Two in three workers think their most recent pay rise was unfair and didn’t reflect their job performance
Despite this, only one in nine are actively job hunting and interviewing for a new role, new research by HR and payroll software provider CIPHR suggests.
The pay rise study, based on a survey of over 1,000 employed British adults, reveals that 64 per cent of people think that their last raise wasn’t fair, 70 per cent that it wasn’t reflective of their work, and 59 per cent that it wasn’t in line with the market rate for their role.
A significant majority (78 per cent) also share the view that their salary increase doesn’t match the rising cost of living in the UK, with higher inflation causing real wages to fall over time.
Half of all respondents report not having received a pay rise for 2022.
Although that doesn’t mean they won’t receive one in the coming months, as 23 per cent of respondents say they haven’t received a pay rise yet but do expect to.
For those that have received a recent pay rise, 10 per cent say that their pay increase was below the rate of inflation (currently 5..5 per cent), 13 per cent that it was in line with inflation, and just 4 per cent say that it was above the rate of inflation. Four times as many men than women reportedly received an inflation-beating wage hike (8 per cent compared to 2 per cent).
Correlation between salary hike and leaving
Looking at the results, there is a clear correlation between an employee’s thoughts about their recent salary increase and the purported likelihood of them leaving their employer. Staff who are dissatisfied with their pay rise – for whatever reason (including feelings of unfairness or concerns about not being paid in relation to their job performance or the market rate) – are more likely to admit that they intend to change jobs or are already in the throes of doing so.
Over two-fifth of respondents who believe that their last pay rise was unfair say it’s likely or very likely that they will change employer within the next year, compared to just 25 per cent of people who believe that their last pay rise was fair.
Similarly, 40 per cent of people who think that their last pay rise wasn’t truly reflective of their recent job performance say they intend to quit. In comparison, only 29 per cent of people who think that their pay rise was on par with their performance are planning to do the same.
The majority (63 per cent) of workers, however, are likely to stay put. Over two-fifths say they are not planning to move jobs but are open to it, while one in five say they are happy to stay in their current role – at least for the next year.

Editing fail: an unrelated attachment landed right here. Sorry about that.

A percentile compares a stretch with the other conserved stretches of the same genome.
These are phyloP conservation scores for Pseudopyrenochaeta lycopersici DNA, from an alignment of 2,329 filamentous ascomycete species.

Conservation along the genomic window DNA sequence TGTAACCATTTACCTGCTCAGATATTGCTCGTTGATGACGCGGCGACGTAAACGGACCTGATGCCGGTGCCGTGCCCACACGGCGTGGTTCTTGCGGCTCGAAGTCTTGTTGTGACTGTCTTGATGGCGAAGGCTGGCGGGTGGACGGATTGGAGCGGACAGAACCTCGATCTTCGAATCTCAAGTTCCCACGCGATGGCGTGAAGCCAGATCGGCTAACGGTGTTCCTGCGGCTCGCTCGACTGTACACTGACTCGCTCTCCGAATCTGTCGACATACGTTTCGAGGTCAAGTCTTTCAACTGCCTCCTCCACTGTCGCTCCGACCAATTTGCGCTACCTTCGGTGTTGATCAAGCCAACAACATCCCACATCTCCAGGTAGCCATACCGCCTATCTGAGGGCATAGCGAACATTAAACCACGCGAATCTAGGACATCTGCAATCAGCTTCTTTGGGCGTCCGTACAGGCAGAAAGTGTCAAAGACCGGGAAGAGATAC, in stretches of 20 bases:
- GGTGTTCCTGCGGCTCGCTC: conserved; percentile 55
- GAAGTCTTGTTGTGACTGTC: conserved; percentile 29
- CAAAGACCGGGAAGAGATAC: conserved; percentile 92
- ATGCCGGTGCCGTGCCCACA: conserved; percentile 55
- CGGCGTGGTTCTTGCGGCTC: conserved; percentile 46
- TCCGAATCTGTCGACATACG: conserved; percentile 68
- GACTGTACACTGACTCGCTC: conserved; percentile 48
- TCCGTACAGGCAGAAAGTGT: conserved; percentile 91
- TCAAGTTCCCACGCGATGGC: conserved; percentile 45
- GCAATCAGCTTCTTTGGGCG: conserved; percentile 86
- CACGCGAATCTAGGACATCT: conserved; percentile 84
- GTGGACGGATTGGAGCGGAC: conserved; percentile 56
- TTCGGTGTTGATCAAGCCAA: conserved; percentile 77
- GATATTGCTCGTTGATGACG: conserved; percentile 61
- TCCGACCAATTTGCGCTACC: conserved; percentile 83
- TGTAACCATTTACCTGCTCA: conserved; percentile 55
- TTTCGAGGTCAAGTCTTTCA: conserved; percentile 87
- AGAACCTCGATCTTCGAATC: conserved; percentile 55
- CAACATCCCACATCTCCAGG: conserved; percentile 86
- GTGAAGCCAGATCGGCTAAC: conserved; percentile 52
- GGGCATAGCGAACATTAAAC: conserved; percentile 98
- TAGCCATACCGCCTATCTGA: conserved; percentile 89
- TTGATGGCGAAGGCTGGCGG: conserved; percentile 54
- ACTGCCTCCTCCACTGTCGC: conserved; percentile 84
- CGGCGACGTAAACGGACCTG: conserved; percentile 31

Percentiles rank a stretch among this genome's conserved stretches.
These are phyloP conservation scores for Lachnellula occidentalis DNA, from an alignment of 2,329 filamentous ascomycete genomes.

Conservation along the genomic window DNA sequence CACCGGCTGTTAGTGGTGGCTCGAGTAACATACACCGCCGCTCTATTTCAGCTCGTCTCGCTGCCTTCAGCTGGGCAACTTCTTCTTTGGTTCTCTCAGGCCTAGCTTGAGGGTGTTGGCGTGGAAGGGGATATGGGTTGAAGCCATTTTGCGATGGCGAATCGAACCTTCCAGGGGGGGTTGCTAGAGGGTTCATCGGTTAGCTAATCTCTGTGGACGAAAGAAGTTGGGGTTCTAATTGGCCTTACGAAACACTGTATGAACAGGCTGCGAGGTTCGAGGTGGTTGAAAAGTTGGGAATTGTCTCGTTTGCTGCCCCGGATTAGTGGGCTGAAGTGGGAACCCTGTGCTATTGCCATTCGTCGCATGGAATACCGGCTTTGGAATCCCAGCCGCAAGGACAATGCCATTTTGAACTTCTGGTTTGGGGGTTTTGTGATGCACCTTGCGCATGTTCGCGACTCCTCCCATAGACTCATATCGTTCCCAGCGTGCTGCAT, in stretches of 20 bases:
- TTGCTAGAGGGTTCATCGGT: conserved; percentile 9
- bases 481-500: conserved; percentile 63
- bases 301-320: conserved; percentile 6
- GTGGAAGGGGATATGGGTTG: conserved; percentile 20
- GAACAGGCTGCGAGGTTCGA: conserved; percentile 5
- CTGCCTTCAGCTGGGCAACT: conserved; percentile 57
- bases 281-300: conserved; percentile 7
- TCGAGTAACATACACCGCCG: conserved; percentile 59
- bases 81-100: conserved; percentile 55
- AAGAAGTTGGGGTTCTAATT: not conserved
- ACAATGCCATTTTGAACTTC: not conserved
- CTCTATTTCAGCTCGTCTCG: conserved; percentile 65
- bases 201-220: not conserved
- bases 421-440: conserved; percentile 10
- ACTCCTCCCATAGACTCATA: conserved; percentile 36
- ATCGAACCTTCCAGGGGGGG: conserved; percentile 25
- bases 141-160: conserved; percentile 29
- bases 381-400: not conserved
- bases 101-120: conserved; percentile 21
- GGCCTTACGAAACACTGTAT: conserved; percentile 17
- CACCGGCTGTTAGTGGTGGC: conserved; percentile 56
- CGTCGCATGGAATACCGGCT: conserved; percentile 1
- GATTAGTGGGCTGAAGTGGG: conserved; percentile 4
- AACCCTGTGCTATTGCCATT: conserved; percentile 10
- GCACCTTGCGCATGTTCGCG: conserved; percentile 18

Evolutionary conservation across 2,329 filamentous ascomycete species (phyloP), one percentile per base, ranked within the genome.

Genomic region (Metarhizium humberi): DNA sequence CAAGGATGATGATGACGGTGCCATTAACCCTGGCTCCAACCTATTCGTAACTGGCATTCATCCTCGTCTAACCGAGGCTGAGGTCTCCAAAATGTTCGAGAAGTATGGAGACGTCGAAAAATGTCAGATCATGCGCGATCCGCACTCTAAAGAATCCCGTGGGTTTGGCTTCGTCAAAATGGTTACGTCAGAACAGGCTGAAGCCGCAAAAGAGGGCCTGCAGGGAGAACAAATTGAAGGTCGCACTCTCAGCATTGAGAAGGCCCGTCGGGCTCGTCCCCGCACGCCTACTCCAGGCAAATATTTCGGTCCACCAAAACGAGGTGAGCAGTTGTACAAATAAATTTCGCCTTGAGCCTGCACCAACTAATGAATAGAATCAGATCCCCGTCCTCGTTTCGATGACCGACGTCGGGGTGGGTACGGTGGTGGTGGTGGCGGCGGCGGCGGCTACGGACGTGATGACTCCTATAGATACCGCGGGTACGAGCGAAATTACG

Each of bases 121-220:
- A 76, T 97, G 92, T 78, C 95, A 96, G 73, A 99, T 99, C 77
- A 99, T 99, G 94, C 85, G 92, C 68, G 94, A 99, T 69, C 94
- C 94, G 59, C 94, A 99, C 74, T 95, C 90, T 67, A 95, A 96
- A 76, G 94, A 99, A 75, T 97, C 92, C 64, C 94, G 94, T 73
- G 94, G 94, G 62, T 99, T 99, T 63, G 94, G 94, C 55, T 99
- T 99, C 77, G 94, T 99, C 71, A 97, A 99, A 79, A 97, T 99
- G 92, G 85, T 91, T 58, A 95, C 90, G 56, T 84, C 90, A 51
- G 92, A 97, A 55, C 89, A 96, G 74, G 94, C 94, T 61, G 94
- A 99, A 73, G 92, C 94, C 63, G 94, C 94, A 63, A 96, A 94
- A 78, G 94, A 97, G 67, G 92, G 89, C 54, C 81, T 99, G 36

It wouldn’t take too much to change their minds though, as 79 per cent of the people who say they aren’t planning to switch jobs this year would only need to be offered a 10 to 14 per cent pay rise by a recruiter to consider a similar role at a different firm.
A third would hold out for a salary increase of at least 20 per cent or more.
The risk for employers is that one in five (21 per cent) employees, on average, have been approached by a recruiter or head-hunter in the past three months.
Interestingly, a separate survey to 332 British employers on the same topic reveals that nearly two-thirds of organisations have (or are planning to) award their staff a pay increase for 2022 that’s in line with, or above, the rate of inflation.
This suggests that employees may receive more of a pay rise than they expect in the year ahead.
There is a distinct disconnect though between how employees and employers perceive how their pay rise is determined, which could explain perhaps why so many employees don’t often agree with the increment they receive.
Based on the findings of CIPHR’s employer survey, an employee’s job performance tops the list of factors that organisations base their salary reviews on. Nearly half of employers selected it as a key determiner of pay rises.
And yet, only 30 per cent of employees, on average, felt that their latest pay rise was a true reflection of their job performance.
“Transparency around pay and reward processes and policies is important for ensuring a fair and equitable approach to pay and to ensure valid business reasons for any variances in pay,” said Claire Williams, chief people officer at CIPHR.
“From an employee’s point of view, transparency around salary grades or pay banding structures helps to provide clarity around expectations of earnings.”Claire Williams
Williams told City A.M.. that “there’s no denying that people’s perception of their own value in the workplace is closely linked to the financial package they receive and employees want to feel financially rewarded for the skills and experience that they bring to an organisation.”
“No matter what you do around pay, if a holistic approach isn’t taken to your overall employment value proposition you’re likely to lose more staff in the long run.”